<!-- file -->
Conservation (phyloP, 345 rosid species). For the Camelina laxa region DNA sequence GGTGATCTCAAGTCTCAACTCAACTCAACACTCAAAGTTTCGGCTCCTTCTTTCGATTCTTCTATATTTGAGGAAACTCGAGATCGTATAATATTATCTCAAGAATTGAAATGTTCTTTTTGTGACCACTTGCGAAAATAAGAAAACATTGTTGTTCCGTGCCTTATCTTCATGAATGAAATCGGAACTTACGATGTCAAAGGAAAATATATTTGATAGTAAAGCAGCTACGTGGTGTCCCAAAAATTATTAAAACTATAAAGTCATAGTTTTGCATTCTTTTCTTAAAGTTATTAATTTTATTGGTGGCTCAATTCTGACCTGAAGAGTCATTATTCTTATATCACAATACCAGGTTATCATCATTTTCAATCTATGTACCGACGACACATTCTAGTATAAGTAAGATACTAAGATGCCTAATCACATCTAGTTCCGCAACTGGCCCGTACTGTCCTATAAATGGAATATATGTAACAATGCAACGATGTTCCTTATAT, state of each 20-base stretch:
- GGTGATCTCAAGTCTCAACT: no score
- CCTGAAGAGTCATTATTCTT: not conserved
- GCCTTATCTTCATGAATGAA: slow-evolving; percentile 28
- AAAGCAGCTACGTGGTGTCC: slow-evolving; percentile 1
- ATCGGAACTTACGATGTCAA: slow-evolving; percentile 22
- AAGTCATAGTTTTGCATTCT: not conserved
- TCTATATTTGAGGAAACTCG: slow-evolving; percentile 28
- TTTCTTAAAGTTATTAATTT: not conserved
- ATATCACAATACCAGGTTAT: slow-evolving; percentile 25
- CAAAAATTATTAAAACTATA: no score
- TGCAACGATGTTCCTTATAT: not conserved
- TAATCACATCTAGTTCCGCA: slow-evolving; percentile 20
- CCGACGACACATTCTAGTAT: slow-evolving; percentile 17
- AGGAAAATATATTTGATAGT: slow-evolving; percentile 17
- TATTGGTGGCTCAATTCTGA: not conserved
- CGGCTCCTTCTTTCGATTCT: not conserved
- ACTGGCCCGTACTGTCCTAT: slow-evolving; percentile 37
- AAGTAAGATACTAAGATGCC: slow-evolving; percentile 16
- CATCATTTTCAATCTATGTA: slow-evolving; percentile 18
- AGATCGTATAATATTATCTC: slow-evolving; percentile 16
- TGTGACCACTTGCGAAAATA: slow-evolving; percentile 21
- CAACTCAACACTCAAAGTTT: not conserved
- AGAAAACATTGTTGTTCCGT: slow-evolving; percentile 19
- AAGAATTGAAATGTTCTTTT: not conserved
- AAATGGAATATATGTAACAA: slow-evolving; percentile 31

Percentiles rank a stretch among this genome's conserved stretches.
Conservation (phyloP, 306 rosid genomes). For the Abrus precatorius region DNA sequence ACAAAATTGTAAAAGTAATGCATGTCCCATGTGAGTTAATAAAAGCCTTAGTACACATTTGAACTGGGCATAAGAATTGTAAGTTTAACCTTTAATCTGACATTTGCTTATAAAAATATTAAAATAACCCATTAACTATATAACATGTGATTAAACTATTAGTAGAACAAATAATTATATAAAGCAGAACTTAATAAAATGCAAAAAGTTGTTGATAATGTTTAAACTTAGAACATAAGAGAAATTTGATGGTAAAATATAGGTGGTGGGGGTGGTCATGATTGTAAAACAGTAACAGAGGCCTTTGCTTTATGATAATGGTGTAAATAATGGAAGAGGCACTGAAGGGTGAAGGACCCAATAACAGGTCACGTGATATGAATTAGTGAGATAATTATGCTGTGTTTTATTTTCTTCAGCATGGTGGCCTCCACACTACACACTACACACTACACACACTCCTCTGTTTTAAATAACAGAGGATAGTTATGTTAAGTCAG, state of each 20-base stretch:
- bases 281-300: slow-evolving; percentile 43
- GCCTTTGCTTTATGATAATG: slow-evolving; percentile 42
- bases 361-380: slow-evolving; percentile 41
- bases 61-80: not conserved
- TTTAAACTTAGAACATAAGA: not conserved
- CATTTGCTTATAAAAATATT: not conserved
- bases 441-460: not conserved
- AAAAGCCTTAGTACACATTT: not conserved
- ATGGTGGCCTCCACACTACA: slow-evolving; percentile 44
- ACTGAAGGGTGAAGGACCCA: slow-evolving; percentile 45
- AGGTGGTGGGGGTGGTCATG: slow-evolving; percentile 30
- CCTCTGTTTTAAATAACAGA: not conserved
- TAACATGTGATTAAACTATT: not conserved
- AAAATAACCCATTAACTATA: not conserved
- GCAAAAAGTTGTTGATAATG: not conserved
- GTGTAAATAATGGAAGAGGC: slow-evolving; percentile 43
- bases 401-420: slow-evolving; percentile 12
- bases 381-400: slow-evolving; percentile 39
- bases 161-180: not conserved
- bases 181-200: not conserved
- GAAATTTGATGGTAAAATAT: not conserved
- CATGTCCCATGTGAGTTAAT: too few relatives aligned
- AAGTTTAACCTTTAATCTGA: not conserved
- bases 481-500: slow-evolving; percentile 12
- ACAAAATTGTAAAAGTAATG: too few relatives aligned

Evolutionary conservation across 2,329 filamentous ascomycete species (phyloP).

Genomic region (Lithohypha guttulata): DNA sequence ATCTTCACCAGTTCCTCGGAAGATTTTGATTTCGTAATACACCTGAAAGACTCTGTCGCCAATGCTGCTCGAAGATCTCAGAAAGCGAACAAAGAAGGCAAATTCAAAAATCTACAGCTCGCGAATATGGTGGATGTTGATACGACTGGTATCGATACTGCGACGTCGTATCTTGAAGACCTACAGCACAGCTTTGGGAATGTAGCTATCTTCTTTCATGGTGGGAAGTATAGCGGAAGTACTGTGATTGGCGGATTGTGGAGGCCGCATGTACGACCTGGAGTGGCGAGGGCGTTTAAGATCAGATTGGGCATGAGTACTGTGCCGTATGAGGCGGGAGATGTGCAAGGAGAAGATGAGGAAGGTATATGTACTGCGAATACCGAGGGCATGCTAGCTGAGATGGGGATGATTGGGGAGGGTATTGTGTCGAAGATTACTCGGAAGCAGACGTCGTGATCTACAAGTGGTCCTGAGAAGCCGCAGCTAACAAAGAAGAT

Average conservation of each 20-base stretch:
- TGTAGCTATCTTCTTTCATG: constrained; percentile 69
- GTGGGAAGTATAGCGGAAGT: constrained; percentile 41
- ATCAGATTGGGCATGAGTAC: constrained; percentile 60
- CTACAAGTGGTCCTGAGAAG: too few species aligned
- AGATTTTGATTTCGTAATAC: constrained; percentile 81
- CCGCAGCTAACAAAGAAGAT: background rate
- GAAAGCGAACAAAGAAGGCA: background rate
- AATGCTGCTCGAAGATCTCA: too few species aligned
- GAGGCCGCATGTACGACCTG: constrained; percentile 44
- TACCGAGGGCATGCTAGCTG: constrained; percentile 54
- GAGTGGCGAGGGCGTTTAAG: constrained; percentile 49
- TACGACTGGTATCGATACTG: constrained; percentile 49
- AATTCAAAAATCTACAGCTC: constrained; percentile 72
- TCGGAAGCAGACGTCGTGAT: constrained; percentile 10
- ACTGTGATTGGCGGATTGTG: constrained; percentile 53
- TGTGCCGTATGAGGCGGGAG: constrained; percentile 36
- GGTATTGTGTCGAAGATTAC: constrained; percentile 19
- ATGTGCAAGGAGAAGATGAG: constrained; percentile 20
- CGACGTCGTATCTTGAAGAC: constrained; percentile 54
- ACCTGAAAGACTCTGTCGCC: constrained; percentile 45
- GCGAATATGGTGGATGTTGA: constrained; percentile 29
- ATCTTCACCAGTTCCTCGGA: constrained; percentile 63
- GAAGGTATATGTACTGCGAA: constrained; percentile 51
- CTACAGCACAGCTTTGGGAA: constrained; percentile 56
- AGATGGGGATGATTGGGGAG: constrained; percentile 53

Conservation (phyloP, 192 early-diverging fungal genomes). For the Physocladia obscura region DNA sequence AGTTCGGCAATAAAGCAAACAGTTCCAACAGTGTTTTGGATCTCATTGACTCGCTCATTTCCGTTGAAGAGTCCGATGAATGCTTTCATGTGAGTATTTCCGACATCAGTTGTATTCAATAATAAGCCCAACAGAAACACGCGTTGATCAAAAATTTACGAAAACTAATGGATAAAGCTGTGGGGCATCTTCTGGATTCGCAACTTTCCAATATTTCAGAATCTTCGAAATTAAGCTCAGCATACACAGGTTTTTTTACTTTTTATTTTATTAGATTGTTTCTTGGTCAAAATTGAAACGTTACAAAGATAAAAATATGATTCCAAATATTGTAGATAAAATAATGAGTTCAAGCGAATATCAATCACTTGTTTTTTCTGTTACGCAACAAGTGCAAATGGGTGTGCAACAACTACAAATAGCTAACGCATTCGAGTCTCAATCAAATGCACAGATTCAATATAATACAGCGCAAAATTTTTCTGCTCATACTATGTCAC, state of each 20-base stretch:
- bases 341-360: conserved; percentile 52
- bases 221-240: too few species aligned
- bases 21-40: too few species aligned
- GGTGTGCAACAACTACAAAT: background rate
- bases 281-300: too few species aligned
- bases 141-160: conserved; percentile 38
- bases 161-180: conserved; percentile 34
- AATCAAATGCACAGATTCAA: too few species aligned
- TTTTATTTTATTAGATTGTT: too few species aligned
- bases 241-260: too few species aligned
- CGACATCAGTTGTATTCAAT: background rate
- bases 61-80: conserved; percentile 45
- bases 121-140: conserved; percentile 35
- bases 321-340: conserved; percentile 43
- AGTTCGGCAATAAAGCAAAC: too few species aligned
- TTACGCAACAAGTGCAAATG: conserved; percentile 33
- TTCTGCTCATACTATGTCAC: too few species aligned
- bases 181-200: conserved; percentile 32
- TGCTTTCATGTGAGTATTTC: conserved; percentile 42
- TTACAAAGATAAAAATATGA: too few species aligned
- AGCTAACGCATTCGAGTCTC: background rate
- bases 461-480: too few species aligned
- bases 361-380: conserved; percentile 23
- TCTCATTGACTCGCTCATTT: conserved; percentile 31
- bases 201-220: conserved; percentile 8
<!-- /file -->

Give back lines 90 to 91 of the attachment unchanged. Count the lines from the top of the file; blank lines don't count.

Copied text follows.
- AATCAAATGCACAGATTCAA: too few species aligned
- TTTTATTTTATTAGATTGTT: too few species aligned